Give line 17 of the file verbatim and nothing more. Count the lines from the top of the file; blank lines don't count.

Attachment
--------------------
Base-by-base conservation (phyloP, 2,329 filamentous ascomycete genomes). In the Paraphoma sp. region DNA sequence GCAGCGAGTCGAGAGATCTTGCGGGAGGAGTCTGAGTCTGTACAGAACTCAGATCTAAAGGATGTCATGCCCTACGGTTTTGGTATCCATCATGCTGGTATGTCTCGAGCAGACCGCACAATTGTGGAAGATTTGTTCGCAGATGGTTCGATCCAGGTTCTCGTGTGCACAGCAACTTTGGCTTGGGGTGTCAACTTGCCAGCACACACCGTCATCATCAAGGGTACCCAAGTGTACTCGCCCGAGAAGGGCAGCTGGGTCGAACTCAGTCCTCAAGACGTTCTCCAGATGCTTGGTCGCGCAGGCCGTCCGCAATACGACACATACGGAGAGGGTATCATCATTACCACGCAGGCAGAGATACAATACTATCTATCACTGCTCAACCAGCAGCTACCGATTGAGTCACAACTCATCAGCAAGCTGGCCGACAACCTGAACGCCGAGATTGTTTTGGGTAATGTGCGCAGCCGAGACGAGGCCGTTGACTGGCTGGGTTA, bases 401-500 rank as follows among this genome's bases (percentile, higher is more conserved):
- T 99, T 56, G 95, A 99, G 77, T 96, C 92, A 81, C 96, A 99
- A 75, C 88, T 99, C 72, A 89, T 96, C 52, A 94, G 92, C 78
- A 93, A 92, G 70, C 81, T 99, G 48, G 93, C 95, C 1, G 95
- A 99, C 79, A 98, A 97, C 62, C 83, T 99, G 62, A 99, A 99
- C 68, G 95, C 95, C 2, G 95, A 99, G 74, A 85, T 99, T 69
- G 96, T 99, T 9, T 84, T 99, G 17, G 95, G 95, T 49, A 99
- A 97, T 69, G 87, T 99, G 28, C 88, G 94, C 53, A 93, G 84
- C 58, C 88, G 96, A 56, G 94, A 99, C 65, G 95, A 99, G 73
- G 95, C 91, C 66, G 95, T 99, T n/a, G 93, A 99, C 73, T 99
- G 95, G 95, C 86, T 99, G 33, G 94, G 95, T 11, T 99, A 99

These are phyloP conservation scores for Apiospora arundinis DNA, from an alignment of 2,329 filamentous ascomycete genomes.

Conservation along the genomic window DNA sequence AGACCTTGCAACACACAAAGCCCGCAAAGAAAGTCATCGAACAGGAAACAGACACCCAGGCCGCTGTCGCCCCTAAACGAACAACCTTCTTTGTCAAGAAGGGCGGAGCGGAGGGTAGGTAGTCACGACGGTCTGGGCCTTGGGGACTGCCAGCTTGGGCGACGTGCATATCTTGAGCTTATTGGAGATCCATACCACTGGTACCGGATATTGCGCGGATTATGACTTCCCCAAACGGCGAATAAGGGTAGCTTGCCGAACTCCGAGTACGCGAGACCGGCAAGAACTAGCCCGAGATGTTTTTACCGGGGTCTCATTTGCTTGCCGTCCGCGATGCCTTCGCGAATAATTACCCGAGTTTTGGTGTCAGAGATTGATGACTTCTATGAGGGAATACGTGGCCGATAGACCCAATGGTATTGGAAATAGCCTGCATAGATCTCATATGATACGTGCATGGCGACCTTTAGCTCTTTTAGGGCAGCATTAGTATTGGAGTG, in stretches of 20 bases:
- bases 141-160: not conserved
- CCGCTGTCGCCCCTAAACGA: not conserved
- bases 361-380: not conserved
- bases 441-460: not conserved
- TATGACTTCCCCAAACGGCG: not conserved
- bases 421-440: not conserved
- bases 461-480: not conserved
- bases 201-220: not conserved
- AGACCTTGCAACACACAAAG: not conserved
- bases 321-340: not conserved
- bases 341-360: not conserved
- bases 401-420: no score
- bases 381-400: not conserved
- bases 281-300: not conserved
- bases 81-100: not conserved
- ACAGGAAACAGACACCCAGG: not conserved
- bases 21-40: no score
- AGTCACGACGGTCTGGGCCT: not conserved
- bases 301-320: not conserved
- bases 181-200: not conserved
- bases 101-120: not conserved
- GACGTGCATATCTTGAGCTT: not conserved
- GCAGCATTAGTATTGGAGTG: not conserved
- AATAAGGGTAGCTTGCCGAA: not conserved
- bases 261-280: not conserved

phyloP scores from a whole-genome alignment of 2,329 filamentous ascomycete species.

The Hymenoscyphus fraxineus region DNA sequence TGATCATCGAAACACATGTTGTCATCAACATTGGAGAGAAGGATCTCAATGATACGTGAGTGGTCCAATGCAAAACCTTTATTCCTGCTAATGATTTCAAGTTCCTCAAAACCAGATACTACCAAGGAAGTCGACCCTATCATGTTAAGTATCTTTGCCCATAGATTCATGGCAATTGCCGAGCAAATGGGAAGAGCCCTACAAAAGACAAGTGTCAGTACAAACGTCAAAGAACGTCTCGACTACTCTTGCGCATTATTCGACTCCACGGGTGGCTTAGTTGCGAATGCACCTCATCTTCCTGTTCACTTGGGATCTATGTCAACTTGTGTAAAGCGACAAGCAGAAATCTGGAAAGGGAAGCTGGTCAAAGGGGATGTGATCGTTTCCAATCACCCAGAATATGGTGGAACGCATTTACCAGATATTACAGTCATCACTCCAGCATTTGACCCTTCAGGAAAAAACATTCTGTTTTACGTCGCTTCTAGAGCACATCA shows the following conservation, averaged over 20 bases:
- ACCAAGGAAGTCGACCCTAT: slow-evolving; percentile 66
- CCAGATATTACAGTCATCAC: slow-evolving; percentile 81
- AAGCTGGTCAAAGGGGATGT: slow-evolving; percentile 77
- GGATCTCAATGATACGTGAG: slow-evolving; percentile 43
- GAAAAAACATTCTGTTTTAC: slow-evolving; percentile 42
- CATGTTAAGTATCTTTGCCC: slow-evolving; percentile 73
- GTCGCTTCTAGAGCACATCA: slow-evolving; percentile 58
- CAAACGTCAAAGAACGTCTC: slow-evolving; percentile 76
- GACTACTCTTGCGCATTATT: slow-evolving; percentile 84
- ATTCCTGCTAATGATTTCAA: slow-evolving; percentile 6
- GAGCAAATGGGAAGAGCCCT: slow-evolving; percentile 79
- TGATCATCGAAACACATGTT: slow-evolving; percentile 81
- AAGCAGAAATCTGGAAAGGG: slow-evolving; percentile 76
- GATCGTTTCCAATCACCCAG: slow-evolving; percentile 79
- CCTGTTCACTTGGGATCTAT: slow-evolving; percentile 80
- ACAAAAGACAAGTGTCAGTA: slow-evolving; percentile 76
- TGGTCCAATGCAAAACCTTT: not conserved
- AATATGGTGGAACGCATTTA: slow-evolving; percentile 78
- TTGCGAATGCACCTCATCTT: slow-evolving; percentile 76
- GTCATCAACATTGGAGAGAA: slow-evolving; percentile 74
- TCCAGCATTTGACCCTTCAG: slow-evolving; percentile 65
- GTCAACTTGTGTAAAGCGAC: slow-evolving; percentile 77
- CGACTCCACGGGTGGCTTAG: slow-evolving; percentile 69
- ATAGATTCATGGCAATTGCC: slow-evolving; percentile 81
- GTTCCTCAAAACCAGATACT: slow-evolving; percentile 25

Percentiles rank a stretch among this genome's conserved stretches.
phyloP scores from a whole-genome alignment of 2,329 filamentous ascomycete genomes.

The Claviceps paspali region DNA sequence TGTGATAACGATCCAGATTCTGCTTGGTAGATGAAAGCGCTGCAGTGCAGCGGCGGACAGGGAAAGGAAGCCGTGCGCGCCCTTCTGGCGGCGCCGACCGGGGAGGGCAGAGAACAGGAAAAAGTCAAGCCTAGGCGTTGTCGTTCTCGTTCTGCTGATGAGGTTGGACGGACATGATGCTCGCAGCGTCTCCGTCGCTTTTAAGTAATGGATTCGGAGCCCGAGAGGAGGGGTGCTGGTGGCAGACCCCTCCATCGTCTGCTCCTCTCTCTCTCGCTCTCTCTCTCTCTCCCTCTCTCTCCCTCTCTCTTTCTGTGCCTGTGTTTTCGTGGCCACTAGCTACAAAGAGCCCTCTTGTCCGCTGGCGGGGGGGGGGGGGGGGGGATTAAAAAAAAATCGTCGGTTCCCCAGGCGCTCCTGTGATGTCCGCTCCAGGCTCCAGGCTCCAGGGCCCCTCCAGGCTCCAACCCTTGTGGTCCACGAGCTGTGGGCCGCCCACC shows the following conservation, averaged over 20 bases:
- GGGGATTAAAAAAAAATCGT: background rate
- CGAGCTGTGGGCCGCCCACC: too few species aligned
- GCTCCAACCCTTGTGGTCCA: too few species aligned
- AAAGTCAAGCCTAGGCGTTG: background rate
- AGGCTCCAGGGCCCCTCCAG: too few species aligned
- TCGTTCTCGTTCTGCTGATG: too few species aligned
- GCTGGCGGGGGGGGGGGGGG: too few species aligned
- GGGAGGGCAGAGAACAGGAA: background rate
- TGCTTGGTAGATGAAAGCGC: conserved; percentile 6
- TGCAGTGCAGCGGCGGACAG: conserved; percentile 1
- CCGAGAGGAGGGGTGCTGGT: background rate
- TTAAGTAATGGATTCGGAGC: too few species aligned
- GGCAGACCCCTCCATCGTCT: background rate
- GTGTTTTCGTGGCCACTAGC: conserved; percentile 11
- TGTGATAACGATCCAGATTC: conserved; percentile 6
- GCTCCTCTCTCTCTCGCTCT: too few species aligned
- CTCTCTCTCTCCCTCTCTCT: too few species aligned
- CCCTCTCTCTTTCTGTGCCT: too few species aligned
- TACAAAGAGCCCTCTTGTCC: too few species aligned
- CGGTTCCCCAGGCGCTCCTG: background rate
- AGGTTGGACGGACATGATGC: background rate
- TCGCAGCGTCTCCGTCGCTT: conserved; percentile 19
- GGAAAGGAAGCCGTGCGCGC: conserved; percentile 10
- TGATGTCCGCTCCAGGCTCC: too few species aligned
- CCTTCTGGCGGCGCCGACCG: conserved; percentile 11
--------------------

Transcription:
- bases 441-460: not conserved